Yes, your recycling cart does have a microchip

Imbedded radio frequency identification tags are in all the new recycling carts that rolled out in St. Paul in January.

Correction: The article below incorrectly states that the Radio Frequency Identification tags imbedded in the City of St. Paul’s new recycling carts were used to track delivery and placement of the new carts. Bar codes were used for that purpose. The RFID tags were not and are not being used in any way, according to Joe Ellickson, St. Paul Public Works Dept. communications director.

Imbedded radio frequency identification (RFID) tags are enabling the City of St. Paul to keep track of the 80,000 recycling carts it w recently purchased for use by Eureka Recycling.

This means linking carts to specific addresses, including those in the Como and St. Anthony Park neighborhoods.

(The carts that Lauderdale uses for Eureka service already contain RFID chips. Tennis Sanitation, the recycling contractor for Falcon Heights, did not respond to Park Bugle inquiries about its carts.)

Nationally, some civil libertarians have raised concerns that the cart technology could be used to determine who is and isn’t recycling. The Park Bugle could not confirm that that has occurred anywhere.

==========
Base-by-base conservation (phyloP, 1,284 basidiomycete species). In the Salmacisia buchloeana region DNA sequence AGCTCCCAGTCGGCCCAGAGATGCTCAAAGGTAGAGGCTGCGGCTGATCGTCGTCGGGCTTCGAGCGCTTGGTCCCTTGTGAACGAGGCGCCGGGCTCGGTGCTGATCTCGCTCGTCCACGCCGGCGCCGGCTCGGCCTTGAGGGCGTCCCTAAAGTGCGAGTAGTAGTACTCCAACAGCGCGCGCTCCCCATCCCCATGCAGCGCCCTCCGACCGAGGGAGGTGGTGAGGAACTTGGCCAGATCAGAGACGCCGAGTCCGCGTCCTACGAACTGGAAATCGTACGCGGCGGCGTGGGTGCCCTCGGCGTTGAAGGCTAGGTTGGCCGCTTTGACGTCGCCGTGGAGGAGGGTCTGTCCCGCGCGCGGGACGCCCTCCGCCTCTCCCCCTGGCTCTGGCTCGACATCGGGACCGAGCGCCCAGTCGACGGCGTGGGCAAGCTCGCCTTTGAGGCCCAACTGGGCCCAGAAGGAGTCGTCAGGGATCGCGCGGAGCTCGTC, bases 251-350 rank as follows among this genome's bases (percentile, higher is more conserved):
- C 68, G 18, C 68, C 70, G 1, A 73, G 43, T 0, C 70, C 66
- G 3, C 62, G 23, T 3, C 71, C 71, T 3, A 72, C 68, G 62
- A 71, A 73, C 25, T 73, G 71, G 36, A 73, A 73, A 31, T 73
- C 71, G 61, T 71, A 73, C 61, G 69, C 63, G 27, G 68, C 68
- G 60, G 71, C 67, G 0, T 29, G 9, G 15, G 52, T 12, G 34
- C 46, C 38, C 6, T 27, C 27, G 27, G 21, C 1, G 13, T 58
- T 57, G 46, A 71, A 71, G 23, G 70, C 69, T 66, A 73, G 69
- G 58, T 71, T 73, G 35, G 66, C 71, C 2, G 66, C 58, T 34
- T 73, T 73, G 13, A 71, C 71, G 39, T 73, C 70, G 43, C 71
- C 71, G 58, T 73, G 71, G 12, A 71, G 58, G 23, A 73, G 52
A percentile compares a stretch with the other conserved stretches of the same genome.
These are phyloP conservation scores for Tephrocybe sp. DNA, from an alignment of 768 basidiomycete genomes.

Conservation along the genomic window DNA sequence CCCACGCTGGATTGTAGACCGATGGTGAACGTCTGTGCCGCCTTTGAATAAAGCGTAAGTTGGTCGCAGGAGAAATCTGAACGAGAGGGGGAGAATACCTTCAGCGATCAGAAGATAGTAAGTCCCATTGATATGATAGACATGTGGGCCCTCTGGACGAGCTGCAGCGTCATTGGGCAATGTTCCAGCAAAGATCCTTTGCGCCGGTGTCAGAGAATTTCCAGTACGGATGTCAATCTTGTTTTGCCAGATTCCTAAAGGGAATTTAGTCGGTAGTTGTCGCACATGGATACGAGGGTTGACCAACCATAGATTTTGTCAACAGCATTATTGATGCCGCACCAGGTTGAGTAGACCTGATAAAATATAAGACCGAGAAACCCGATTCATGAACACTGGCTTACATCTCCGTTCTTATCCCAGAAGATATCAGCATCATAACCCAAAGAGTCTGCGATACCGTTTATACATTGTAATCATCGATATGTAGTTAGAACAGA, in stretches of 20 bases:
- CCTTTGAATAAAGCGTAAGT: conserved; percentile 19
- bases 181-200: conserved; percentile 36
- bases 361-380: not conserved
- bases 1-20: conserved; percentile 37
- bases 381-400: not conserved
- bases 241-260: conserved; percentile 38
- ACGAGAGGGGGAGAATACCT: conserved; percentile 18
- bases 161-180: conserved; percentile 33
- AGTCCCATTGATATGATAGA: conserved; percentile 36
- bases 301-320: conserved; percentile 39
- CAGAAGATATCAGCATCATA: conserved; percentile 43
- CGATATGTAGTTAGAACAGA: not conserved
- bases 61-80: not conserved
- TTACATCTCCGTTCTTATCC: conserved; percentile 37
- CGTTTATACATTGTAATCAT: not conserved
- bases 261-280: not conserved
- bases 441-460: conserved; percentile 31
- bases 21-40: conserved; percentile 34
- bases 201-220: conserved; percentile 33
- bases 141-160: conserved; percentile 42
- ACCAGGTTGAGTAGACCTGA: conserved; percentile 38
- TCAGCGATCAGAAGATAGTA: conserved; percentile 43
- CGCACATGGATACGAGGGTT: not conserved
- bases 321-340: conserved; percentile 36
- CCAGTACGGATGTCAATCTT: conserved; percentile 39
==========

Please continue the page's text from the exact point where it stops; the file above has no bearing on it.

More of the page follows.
“The RFID tags were used by the cart company during delivery for inventory purposes, but they are not connected to our collections in either St. Paul or Lauderdale in any way,” said Lynn Hoffman, co-president of Eureka.

The City of St. Paul made a substantial investment—$3.8 million—in an effort to rejuvenate its recycling program, and a large portion of that went to fund the new carts. City officials say they have an obligation to manage these assets responsibly, being able to identify a cart if it is damaged, lost or stolen.

A spokesman for the St. Paul Public Works Department said that a city task force selected the RFID-imbedded design because it has become the industry standard. If St. Paul ever decided to expand its use of it, the carts wouldn’t have to be retrofitted.

“But there would be an extensive public process and the passing of an ordinance before that could happen,” said Joe Ellickson, department communications director.

City ordinance requires residents to recycle, with a $25 fine for noncompliance, but nobody in Public Works can recall the statute being enforced, and the department has neither the budget nor staff to do so.

Ellickson estimates that 75 percent of St. Paul households recycle at least once a month. With fewer newspapers being collected and lighter materials, recycling tonnage has been flat in recent years. It is hoped that the new carts and acceptance of additional materials for recycling will increase participation and collection volumes.

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